Apple is fond of talking about its secret sauce, about the things only it can do because of its unprecedented combination of hardware, software, and services. But for all that it has been very successful with its strategy of making the whole widget, from soup to nuts, it’s pretty clear that all three of those areas aren’t exactly on equal footing.
Hardware, sure. The company’s been making computers since the late ’70s, and it’s never seriously moved away from that—let’s not talk about the awkward fumbling of the clone years. Likewise its software, which has gone from revolutionary operating system to also-ran back around to venerable and respected veteran of the computer industry.
But then there’s services. Services have and continue to be a weak spot for the company, and its biggest challenge in 2017. This chink in its armor has left Apple vulnerable to its competitors, for many of whom services are a strong suit.
Oh, iCloud. At some point you probably held such promise, but these days, it feels a bit like you’ve wandered off on your own in the supermarket and can’t quite remember what you came in for.
Take, for example, iCloud Drive. I’ve been using it to store some data over the past couple years—invoices and other documents where I work primarily in Numbers and Pages—and it’s made some small strides in that time, such as allowing users to make more or less arbitrary file hierarchies, just as they would anywhere else in macOS. But lately I’ve run into issues, like files that will never quite finish syncing to my computer, or documents that aren’t downloaded when I need them, typically in iWork for iOS.
iCloud Drive’s conceptual problems have been compounded by Apple’s recent attempts to “simplify” matters by offering to move the Desktop and Documents into the cloud. Just the other night, I went to save a PDF for my dad, who rarely stores files locally on his Mac at all, and figured I’d just drop it in Documents. But when I went to show him how to access the Documents folder in the Finder’s sidebar, it took me a few minutes to find it, because it was listed underneath iCloud.
Look, the idea of storing files in the cloud isn’t inherently a bad one. Dropbox has done this for years now, but it manages to pull it off because it also treats those files like they are local to the computer, making the cloud and sync portions of the service more or less transparent. (Part of the problem is that iCloud Drive seems to be Apple’s attempt to free up disk space on the less capacious solid-state drives it now offers across its line.) But Apple hasn’t necessarily earned the trust in its cloud services that I place in Dropbox.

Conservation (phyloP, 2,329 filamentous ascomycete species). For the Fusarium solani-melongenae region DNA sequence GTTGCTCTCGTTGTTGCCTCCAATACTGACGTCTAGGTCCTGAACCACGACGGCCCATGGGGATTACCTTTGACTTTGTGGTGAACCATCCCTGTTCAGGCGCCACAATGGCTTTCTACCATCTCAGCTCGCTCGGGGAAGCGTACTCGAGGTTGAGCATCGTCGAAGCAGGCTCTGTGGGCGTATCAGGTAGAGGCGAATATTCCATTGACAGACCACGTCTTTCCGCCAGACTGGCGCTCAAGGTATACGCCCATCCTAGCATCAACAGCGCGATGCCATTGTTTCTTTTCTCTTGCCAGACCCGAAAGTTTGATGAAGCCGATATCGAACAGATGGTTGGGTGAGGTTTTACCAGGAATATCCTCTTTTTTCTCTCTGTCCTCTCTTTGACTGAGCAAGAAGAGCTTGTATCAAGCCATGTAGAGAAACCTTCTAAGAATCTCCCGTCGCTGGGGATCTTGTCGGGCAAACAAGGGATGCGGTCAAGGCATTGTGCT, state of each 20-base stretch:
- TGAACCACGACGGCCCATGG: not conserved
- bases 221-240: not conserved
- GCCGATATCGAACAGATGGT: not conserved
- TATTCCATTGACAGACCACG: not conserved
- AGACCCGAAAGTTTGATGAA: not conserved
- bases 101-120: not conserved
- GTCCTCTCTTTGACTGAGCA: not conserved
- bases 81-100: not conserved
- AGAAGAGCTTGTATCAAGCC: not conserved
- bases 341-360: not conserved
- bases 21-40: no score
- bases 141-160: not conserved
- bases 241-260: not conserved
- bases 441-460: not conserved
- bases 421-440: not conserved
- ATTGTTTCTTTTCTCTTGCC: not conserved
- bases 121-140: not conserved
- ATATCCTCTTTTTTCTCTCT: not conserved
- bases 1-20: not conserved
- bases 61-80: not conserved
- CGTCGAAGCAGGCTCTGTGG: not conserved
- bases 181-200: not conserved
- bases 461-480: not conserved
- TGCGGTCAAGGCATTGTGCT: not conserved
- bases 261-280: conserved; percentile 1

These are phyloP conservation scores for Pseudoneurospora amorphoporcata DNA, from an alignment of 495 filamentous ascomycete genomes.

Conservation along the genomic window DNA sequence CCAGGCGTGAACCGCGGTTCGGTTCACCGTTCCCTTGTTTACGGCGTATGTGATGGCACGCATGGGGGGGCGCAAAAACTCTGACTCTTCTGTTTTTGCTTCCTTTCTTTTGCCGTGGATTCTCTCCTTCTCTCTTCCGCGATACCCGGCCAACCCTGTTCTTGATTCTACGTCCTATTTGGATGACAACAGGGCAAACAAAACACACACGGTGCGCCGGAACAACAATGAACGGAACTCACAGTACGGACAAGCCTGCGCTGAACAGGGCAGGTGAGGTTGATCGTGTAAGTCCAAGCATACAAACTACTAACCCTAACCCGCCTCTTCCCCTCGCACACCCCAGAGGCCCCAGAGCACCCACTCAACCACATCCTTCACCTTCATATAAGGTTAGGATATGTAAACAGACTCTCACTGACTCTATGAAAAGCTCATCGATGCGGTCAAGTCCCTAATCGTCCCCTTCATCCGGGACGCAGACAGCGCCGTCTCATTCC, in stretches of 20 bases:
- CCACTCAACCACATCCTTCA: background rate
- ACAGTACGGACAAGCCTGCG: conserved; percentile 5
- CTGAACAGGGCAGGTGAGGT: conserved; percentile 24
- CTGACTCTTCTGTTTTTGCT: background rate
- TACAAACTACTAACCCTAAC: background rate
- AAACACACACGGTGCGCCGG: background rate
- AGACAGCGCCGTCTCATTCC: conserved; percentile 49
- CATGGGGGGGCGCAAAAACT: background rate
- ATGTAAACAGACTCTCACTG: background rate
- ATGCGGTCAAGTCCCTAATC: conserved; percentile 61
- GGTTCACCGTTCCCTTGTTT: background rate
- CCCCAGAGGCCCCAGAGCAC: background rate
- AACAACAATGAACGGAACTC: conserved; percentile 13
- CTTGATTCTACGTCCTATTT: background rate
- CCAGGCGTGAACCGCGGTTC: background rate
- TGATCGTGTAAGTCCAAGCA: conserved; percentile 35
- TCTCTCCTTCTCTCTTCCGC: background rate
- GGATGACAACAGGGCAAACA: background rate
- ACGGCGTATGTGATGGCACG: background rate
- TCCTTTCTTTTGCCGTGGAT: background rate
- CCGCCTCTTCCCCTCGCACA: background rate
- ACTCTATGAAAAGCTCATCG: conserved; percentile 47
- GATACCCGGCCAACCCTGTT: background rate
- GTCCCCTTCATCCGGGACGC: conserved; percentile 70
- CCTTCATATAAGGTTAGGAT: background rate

The same goes for Apple’s iCloud Libraries for music and photos, which have hardly been bulletproof themselves. I spent parts of the last week coaxing Photos on my Mac to download pictures from my trip to India last year—pictures that should have been automatically synced. And while I’ve generally been pleased with the iCloud Music Library, it hasn’t been without its share of problems in mismatching music or losing data.
Here’s the thing: at the end of the day, hardware and software are the bricks in the wall that Apple is building. Services are the mortar that keeps everything together. And that mortar has been showing its cracks for a while now. Over the last few years, Services has become a more and more important segment to Apple—the company even put a spotlight on it
back in the first quarter of 2016. But a lot of that attention has focused on the revenue-generating aspects of the App Store and iTunes Store rather than on the increasingly central iCloud. (It probably remains the Apple product that I hear the most bizarre situations and read the most perplexed email about.)
Meanwhile, competitors like Google, Amazon, and Microsoft aren’t sitting around twiddling their thumbs, but rather are putting energy into their respective services as well. And even if none of them can claim to have the same success with both hardware and software that Apple has had, services presents them with a new opportunity to take on Cupertino in its weak spot. Hopefully Apple’s ready to meet this latest challenge head on in 2017.
Dan has been writing about all things Apple since 2006, when he first started contributing to the MacUser blog. He's a prolific podcaster and the author of the Galactic Cold War series, including his latest, The Nova Incident.